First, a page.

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Have you ever wondered what historical events and connections you would find if you randomly selected a date and compared it with the same date in the past? I have and so I picked the 25th July 2014 and these are some of the apparently strange connections that I found between now and then.

  • For all the wrong reasons air flight has been in the news all this week. We then find that on the 25th July in 1909 Louis Bleriot made the first flight across the English Channel, an event that heralded the future of air travel between countries around the world. Thirty five years later, in 1944, a jet fighter, a Messerschmitt 262, was used for the first time in combat. 70 years later it's the same ubiquitous engine we now rely on to fly us all around the world, but in an indirect way the circumstances of its launch has followed it into the future and again linked a jet engine flight with a war in the most tragic of circumstances.
  • Other technical and engineering developments that have occurred on the 25th July include the laying of the first stone of the Pontcyisllte aqueduct in 1795. We now of course know that the commercial era of canals was to come to an end but we can still admire the result of this feat of engineering and thankfully it's use can still be enjoyed by canal boat enthusiasts and walkers with a head for heights.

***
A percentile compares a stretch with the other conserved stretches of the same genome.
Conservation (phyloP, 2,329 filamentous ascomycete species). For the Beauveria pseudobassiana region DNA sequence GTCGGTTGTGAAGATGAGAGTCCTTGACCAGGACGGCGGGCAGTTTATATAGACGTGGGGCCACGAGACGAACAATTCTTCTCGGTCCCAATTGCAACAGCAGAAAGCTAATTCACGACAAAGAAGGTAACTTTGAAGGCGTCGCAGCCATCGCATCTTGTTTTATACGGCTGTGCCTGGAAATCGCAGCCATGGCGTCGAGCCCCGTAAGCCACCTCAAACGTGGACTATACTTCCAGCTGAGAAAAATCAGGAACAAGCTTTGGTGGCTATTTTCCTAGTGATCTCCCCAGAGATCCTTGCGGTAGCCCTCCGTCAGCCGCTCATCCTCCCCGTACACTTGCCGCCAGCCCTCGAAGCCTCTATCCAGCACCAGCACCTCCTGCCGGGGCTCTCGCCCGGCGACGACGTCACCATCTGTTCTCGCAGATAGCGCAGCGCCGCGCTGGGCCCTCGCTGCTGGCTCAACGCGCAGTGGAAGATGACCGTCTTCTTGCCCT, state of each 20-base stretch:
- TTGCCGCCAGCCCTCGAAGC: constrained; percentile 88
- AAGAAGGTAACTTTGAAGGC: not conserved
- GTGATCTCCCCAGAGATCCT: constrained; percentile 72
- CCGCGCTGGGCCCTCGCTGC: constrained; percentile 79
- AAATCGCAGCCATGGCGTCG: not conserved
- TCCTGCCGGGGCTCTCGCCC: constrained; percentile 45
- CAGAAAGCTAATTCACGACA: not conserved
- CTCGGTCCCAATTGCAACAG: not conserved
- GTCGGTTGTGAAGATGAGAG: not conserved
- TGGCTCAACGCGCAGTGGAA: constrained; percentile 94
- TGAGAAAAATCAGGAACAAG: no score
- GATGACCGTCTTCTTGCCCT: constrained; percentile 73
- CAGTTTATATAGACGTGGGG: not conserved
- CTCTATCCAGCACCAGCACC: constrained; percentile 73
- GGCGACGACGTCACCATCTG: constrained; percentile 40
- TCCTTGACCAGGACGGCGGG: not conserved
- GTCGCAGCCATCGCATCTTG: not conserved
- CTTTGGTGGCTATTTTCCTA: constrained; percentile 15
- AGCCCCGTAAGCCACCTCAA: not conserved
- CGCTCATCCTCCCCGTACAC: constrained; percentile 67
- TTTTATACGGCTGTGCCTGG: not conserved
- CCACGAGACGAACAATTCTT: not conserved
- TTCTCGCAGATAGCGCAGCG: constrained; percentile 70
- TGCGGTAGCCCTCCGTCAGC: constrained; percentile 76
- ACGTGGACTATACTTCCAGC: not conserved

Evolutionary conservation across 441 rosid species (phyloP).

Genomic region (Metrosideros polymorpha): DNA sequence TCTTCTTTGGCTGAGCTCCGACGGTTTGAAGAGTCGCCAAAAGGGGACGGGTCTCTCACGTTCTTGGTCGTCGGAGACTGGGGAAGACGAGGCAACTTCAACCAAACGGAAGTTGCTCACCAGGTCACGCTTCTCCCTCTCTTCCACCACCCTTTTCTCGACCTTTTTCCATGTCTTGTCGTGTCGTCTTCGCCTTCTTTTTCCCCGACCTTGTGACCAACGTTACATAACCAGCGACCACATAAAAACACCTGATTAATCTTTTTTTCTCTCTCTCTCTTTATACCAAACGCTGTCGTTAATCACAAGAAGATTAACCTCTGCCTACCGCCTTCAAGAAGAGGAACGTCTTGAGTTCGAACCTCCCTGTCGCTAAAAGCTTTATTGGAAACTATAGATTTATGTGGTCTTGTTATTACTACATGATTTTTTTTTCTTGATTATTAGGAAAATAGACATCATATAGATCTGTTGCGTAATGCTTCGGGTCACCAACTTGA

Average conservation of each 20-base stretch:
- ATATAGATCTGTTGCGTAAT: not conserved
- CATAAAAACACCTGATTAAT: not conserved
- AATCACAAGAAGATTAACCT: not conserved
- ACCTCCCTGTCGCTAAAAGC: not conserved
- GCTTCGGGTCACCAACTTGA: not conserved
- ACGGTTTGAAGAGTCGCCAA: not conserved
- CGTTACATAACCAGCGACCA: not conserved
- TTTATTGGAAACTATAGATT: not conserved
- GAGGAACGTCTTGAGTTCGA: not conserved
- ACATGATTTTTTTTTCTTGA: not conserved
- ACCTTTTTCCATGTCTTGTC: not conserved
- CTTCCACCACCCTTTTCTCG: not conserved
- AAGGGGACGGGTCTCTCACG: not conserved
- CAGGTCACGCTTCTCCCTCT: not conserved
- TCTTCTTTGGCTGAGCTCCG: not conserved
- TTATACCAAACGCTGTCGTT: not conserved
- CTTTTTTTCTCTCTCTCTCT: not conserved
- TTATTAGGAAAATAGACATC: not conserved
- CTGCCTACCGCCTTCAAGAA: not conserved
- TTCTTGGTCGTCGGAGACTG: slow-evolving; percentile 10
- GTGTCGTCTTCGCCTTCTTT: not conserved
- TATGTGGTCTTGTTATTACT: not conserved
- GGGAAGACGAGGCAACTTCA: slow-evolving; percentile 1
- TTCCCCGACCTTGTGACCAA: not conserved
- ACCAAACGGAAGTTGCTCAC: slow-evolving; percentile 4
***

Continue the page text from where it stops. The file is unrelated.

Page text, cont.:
• Other contributions to our modern world that began on the 25th July, included George Stephenson's introduction in 1814 of the first steam locomotive, a development that eventually resulted in the death knell of canals as commercial arteries.
  • William Cooke and Charles Wheatstone made the first commercial use of the electric telegraph between Euston and Camden Town on the 25th July 1837, harbinger of the future of the electronic communications we all enjoy today.
  • With Scotland's vote on independence coming in September, its somewhat strange and ironic that the 25th July 1745 was when Bonnie Prince Charlie landed on Eriskay in the Hebrides to begin the last Jacobite rebellion but it was also on the same date in 1603 that James VI of Scotland became James I of England and united England and Scotland to form Great Britain. I wonder which will prove the better example for the September referendum!
  • Finally, with the Open golf competition having taken place at Royal Liverpool Golf Club last weekend, it is timely to remember that Ben Hogan winner of both Open, the Masters and the US Open in 1953, died at the age of 84 on 25th July 1997.